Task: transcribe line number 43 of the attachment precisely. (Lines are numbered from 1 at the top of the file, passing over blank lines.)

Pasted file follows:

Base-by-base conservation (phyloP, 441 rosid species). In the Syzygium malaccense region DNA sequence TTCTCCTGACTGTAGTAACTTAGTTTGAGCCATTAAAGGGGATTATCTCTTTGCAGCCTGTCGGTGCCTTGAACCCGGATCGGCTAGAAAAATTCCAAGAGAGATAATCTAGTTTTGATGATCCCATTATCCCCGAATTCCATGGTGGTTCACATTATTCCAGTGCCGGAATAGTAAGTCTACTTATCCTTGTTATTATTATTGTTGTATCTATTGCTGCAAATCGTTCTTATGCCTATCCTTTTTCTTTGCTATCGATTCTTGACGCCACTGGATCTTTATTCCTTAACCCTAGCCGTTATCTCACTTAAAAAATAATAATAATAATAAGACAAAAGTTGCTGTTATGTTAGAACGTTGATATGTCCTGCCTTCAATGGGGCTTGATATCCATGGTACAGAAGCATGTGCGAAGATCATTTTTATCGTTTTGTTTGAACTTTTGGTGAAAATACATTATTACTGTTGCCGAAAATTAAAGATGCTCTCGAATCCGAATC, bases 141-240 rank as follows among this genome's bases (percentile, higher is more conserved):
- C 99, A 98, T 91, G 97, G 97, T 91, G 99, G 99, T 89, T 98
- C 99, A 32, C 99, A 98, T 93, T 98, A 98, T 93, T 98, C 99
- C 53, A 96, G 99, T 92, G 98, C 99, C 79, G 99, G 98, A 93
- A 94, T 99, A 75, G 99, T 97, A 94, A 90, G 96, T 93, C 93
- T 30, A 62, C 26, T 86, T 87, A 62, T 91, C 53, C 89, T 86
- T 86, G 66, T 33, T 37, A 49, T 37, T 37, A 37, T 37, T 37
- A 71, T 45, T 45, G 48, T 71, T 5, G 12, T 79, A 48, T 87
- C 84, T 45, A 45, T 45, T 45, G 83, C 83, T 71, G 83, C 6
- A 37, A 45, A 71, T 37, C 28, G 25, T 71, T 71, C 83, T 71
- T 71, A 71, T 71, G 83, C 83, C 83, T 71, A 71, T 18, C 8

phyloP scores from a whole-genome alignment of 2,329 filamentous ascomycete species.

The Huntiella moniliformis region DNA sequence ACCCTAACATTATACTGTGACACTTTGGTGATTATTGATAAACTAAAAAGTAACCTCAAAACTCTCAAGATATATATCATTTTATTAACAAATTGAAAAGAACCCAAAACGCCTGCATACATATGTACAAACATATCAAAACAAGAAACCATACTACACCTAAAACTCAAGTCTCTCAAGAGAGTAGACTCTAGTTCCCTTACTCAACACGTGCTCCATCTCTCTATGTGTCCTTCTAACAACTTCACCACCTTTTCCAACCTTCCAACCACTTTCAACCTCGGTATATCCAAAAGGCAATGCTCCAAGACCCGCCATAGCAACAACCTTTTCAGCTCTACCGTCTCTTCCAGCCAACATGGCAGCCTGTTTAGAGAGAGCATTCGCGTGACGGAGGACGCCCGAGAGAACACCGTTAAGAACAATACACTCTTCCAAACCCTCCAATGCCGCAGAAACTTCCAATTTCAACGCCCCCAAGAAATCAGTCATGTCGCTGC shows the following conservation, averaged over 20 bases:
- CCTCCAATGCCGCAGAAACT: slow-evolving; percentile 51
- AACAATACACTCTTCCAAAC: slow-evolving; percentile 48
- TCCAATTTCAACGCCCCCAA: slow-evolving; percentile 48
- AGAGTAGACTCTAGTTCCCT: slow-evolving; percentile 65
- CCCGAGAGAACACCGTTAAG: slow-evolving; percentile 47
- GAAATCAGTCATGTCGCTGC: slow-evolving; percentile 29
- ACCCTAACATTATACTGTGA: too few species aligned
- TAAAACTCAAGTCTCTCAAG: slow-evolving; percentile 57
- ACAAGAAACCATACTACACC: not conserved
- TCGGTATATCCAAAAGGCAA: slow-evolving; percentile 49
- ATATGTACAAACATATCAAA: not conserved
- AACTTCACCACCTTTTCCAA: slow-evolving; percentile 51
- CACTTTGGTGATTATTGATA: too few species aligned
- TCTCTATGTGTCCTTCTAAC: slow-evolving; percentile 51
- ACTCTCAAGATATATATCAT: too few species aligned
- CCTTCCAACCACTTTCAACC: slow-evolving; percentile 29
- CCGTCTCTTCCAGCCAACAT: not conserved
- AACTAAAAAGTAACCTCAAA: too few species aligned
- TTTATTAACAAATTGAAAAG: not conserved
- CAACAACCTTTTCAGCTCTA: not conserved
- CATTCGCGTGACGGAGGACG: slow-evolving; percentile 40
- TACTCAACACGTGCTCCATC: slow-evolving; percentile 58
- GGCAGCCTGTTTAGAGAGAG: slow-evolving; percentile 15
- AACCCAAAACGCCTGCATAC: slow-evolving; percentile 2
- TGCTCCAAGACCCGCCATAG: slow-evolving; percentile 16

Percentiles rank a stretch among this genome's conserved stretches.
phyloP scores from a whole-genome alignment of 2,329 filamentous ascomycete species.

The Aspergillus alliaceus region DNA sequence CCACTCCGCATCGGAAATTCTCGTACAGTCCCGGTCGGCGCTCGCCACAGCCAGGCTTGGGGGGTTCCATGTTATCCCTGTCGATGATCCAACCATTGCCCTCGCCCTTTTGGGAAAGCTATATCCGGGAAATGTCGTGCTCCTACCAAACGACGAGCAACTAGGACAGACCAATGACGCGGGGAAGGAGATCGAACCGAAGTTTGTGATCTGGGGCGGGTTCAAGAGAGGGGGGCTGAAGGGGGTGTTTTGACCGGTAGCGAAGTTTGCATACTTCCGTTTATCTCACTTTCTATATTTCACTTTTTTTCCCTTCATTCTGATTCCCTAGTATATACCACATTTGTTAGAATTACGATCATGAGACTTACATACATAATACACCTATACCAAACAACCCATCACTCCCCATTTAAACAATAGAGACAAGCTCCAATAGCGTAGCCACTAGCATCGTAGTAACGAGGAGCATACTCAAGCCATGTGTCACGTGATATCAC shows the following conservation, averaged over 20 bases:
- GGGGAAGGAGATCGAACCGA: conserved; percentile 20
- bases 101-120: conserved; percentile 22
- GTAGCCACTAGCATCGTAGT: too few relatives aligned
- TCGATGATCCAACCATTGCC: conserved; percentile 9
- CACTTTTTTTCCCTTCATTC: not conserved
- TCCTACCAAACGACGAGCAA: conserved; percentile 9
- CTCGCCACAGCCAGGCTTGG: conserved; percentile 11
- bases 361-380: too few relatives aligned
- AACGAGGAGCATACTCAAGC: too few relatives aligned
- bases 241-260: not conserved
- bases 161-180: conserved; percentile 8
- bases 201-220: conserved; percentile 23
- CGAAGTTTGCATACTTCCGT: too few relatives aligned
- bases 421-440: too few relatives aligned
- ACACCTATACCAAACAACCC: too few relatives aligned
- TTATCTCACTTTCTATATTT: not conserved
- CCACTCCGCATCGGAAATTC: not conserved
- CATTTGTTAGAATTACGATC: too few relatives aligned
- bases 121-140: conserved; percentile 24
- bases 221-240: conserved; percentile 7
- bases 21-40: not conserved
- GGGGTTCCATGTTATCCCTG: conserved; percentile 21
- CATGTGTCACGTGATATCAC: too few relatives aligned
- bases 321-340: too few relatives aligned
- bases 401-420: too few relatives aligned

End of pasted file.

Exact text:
- bases 101-120: conserved; percentile 22